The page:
If you don't actively work on this, it is only natural that pessimism and negativity will fill your mind when your spouse isn't behaving in a way that pleases you. As Rabbi Yitzchok Ginsburgh writes: "Left to its own devices, the mind will by default tend to fill itself with negative thoughts that spring from its unrectified subconscious. It is therefore necessary to consciously occupy the mind with positive, wholesome thoughts." This won't happen on its own – you have to forcefully steer your mind in a positive direction when it wants to go the other way!

Negative thoughts and images are like a form of negative prayer, putting the problem "out there" all day long. Positive thoughts and images, on the other hand, are a constant call to G‑d to send positivity our way. Images, particularly, have the power of attraction, bringing into reality whatever it is that we hold in our minds. Holding a positive marital image in mind – for hours, days, weeks, months, or if necessary, years – can help bring the scene into your life. Accompanied by prayer, positive actions and patience, these images can help you break negative cycles and enter positive ones. You and your marriage will certainly prosper!

So, You Want to Change Your Spouse...

March 19, 2010

A common theme (read more here) in successful marriages is the realization that you cannot change your spouse. This includes trying to change your spouse sweetly, sourly, beggingly, manipulatively, angrily, or any other –ly you can devise.

Researcher Dr. John Gottsman found that 69% of issues that couples disagree on early in marriage are not resolved later in the marriage. Sixty-nine percent! So, don't marry someone and don't pin your happiness in marriage if you have plans to change your spouse, because it usually doesn't work and it'll leave everyone involved feeling unloved, judged and misunderstood. The changeable 31% will be addressed further on.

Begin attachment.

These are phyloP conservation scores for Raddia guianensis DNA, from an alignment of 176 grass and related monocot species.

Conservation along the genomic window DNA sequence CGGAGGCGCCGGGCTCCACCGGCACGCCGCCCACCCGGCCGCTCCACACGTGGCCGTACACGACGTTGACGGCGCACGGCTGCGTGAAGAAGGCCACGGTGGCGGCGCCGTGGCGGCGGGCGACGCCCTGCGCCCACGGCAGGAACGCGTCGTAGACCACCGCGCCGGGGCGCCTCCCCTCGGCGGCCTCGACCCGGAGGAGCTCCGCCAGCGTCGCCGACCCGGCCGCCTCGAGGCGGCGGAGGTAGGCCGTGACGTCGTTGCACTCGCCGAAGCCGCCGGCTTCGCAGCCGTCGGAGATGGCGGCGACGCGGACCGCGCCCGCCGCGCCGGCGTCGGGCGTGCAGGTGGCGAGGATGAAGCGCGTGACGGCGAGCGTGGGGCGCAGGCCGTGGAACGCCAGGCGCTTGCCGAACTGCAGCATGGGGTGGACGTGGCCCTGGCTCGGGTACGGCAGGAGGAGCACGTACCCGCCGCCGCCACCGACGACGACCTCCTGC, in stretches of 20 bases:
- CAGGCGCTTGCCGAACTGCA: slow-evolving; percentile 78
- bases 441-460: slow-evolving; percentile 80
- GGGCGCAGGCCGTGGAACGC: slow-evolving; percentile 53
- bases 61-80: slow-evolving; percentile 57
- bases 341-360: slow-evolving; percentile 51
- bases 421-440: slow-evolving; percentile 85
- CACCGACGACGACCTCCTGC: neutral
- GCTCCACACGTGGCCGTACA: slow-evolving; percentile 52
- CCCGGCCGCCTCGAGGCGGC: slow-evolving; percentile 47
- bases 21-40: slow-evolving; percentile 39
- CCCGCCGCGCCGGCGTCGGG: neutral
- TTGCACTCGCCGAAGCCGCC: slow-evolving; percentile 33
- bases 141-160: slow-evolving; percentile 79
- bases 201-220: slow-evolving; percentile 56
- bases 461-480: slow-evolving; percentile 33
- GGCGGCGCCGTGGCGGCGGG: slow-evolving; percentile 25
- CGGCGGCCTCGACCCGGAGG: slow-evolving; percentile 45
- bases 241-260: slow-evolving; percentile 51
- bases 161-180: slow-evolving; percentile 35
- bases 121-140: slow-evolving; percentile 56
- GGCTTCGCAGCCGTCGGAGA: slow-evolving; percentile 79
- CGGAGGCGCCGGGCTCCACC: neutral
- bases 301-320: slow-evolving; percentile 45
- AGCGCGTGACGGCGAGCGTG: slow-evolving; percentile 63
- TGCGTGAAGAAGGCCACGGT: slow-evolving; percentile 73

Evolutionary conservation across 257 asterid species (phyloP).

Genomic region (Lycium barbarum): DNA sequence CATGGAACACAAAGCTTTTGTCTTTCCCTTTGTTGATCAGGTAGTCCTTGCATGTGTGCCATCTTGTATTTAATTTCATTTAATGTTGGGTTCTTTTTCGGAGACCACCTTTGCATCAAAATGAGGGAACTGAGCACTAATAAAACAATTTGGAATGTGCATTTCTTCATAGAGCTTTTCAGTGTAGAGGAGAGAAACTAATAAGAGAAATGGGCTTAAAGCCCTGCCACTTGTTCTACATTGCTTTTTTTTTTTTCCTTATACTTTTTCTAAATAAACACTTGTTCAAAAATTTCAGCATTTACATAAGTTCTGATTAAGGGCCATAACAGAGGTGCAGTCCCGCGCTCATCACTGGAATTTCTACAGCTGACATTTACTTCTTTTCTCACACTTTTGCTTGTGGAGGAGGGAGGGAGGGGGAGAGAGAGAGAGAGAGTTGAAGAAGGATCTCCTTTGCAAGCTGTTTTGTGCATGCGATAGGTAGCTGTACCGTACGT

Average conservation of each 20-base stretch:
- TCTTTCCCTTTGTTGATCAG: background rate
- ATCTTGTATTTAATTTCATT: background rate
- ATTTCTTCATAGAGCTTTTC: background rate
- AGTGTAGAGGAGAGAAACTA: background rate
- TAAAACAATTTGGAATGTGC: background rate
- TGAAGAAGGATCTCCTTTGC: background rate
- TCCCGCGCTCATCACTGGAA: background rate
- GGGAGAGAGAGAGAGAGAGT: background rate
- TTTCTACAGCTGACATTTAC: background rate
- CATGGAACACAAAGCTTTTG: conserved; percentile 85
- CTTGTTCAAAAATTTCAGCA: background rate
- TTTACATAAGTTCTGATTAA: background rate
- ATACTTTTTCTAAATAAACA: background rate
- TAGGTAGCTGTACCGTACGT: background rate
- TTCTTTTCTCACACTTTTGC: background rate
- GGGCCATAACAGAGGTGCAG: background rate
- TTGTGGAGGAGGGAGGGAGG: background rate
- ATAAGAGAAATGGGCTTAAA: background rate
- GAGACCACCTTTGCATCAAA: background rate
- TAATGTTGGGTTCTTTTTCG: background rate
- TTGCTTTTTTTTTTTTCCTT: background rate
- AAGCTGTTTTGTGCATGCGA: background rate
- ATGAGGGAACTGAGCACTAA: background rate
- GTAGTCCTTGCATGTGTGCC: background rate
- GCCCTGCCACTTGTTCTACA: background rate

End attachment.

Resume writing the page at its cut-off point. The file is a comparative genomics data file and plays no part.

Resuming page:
Often, spouses tell me, "Yes, I understand what you're saying, but what about his socks on the floor?! Why can't he put his socks in the laundry hamper? Is that not a sign of disrespect and inconsideration? ...Does he think I'm his maid?" Or, "Does she really need so much clothing? Doesn't she understand we have bills to pay... how many pairs of shoes does she need?!"

Let me address this issue with another story. After many years living in the Israel countryside, my wife and I were still unable to deal with moths. My wife, Danka, hates those creatures. She hates them so much she lets out a scream if they take her by surprise. This scream is not a one note yelp, but a full-throttled, high octave, Night of the Living Dead shriek. I can handle the moths, but Danka's unexpected screams throw me into the fight-or-flight reaction. Adrenalin pumping, I'd yell at Danka, "Why do you have to petrify me by yelling? It's just a stupid moth!" And she'd reply, "I can't help it. I just react."

It took me a long time to understand her simple words, "I can't." She can't because that is the way she is… the same way he "can't find" the hamper. While it is true that both spouses should change words and actions that cause their spouse discomfort, there are things that people cannot change or can change only with years of slow progress.

Referring back to Dr. Gottsman's research, you cannot decide which category a particular issue falls in, the unchangeable 69% or the changeable 31%. It took me a long time to stop rolling my eyes when my wife said something I thought didn't make sense – and I wanted to stop rolling my eyes - but it is hard to change even with the best intentions.